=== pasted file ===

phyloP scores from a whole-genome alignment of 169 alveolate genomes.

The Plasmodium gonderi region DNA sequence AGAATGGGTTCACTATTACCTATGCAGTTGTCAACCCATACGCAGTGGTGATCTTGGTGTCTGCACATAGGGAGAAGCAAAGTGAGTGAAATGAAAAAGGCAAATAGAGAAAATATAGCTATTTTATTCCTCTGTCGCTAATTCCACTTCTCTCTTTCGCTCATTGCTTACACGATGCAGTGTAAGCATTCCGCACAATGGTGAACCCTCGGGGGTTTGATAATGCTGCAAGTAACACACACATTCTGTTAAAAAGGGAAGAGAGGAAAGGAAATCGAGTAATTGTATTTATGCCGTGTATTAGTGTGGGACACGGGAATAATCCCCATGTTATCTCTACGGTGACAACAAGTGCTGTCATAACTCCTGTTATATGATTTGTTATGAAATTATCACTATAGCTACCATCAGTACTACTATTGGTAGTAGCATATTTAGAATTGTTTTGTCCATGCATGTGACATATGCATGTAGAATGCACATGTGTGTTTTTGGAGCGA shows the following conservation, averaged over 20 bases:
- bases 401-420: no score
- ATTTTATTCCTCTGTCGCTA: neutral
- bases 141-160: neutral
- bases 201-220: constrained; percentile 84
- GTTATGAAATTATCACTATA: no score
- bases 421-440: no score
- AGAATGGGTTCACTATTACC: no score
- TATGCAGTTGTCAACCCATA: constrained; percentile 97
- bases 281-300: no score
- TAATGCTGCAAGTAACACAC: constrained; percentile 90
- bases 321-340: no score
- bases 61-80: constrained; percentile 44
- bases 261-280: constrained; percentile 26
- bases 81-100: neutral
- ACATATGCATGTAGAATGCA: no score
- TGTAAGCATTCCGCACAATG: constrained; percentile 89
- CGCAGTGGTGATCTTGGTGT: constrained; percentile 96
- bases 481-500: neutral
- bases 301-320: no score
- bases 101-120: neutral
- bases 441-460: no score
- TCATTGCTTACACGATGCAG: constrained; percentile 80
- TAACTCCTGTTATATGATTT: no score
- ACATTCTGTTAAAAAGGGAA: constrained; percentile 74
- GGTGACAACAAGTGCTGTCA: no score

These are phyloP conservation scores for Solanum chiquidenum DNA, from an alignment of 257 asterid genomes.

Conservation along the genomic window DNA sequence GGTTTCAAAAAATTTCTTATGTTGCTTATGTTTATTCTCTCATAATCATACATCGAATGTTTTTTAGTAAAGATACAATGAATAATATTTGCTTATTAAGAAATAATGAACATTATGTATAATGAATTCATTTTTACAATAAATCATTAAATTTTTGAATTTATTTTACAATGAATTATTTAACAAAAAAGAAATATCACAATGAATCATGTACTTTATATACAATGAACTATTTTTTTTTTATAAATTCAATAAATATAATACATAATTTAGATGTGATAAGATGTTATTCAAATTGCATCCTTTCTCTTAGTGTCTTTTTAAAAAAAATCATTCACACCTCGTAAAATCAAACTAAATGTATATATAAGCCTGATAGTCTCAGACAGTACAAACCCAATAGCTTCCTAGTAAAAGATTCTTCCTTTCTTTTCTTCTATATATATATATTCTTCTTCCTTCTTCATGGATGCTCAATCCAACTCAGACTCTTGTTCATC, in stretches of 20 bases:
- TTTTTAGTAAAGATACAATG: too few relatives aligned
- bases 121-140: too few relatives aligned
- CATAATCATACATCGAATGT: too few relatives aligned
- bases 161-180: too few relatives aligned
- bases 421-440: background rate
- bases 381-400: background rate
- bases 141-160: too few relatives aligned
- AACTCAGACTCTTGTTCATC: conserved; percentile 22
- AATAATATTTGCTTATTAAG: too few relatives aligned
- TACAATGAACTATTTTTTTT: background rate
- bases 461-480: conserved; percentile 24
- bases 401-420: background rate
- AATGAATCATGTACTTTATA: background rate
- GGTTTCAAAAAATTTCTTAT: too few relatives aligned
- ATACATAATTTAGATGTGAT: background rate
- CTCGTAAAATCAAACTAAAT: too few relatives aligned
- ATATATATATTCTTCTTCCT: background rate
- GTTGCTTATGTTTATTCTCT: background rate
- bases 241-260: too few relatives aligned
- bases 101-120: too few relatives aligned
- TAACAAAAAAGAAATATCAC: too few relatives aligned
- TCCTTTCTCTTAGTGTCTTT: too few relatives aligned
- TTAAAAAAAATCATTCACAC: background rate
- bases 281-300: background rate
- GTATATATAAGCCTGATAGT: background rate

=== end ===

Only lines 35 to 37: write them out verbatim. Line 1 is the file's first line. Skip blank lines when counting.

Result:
- bases 381-400: background rate
- bases 141-160: too few relatives aligned
- AACTCAGACTCTTGTTCATC: conserved; percentile 22